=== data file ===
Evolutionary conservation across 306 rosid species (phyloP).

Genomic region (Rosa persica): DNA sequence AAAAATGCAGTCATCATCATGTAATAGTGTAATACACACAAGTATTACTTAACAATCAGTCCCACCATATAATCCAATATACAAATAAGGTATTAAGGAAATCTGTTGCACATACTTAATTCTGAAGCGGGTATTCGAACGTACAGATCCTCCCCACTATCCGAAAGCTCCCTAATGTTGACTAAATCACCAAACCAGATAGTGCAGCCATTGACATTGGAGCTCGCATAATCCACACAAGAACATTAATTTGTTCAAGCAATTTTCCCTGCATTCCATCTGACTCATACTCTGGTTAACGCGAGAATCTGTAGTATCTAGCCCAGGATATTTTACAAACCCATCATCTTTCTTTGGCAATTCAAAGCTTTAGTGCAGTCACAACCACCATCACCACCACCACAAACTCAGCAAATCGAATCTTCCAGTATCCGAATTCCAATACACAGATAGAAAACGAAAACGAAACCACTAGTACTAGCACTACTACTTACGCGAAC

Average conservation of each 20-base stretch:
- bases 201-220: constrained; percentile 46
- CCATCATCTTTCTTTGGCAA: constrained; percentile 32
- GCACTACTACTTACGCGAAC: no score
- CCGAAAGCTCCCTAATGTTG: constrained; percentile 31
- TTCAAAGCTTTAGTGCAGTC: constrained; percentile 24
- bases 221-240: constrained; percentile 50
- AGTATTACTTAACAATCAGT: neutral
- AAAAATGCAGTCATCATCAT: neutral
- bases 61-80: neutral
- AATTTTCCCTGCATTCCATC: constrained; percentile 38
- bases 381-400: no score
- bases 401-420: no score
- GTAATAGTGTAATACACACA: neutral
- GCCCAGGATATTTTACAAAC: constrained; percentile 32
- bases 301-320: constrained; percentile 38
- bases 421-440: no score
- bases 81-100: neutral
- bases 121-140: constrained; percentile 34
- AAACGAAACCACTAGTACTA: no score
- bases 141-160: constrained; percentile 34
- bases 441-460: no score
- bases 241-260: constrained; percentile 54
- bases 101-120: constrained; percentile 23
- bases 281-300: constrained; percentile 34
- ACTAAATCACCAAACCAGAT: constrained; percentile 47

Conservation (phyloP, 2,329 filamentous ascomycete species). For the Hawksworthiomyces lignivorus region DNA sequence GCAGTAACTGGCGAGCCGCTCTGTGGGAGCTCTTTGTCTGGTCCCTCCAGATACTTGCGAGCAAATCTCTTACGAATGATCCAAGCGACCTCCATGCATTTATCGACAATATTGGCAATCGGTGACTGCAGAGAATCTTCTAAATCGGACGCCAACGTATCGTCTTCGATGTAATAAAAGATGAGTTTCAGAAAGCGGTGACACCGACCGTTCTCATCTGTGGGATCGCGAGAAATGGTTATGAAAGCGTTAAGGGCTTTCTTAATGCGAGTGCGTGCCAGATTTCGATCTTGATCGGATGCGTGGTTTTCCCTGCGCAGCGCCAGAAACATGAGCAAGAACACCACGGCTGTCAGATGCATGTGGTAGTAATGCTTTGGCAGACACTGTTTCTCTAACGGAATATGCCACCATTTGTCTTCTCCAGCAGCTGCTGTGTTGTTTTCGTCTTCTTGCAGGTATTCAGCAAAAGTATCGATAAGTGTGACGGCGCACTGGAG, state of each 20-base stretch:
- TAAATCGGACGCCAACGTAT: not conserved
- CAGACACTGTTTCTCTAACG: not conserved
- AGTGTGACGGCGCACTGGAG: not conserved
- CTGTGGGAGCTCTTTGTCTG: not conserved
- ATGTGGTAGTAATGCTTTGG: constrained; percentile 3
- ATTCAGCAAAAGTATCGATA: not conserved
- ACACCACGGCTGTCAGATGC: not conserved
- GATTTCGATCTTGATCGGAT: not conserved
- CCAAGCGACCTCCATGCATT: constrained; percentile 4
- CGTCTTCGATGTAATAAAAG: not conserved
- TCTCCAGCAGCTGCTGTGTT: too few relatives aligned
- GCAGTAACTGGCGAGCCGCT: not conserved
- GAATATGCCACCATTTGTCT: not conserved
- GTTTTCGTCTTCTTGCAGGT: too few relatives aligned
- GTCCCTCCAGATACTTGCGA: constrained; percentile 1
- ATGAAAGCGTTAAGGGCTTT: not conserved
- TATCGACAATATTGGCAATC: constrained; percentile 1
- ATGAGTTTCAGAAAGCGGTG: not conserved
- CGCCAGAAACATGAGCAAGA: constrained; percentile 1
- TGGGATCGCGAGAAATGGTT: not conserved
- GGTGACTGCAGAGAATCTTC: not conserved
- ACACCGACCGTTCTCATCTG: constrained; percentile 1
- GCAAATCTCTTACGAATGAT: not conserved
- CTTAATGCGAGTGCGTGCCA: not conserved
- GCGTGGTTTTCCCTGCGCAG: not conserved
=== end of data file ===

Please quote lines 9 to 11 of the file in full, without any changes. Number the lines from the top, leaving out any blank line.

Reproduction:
- bases 221-240: constrained; percentile 50
- AGTATTACTTAACAATCAGT: neutral
- AAAAATGCAGTCATCATCAT: neutral